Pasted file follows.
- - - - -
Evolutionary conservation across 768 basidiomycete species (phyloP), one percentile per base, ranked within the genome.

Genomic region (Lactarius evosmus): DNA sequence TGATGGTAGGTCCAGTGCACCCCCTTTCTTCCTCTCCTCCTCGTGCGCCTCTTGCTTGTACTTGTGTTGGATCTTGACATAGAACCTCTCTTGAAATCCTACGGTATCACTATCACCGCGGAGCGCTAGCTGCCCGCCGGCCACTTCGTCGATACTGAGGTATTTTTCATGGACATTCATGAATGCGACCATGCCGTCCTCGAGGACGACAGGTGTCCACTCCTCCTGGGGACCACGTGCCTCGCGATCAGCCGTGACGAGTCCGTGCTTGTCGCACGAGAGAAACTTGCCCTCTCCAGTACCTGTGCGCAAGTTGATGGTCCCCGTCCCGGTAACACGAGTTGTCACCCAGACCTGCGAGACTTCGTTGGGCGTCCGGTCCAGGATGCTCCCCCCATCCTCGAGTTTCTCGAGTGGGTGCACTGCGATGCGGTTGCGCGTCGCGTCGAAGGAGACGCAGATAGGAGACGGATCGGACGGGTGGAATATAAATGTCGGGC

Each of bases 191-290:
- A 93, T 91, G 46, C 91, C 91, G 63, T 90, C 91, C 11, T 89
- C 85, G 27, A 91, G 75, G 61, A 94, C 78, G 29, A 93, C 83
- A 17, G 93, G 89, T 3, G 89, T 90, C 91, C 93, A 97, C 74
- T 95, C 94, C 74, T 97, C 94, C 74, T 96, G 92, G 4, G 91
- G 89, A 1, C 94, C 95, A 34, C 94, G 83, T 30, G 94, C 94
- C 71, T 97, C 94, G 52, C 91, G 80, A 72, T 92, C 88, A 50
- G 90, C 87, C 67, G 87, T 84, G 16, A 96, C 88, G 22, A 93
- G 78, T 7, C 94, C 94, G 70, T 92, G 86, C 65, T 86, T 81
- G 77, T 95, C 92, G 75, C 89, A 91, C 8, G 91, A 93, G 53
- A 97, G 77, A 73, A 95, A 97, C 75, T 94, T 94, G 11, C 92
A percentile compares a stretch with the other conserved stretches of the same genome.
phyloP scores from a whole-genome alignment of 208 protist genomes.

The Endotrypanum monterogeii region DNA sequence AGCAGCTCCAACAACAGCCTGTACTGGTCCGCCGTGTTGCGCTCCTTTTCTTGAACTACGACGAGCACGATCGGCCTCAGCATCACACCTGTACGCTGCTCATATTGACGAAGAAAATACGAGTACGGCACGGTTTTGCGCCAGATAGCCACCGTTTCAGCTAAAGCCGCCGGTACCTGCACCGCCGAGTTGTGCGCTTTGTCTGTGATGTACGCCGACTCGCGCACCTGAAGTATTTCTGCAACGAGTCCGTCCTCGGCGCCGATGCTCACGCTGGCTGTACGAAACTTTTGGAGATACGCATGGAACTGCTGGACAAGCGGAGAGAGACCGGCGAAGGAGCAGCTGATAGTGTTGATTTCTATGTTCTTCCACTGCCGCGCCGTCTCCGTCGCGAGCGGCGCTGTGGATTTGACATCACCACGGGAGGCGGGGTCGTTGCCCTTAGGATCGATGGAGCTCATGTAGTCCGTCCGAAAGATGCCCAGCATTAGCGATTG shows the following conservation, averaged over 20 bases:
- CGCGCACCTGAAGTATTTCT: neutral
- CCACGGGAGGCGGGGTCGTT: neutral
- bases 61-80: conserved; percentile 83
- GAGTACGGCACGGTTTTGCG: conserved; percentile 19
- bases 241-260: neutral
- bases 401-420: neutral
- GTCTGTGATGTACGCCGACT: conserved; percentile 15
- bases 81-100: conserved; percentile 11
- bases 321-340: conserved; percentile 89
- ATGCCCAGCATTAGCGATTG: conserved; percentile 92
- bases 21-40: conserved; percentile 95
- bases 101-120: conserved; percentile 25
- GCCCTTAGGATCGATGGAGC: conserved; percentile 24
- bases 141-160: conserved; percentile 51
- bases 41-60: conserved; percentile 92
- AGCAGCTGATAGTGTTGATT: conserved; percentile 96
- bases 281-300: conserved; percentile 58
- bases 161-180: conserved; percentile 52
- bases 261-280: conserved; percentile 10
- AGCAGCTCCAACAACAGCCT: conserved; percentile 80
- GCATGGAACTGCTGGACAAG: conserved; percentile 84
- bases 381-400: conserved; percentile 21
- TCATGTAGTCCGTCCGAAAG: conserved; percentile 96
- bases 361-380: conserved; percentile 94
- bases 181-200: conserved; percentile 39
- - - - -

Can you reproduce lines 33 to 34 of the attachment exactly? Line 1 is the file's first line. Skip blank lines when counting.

- bases 281-300: conserved; percentile 58
- bases 161-180: conserved; percentile 52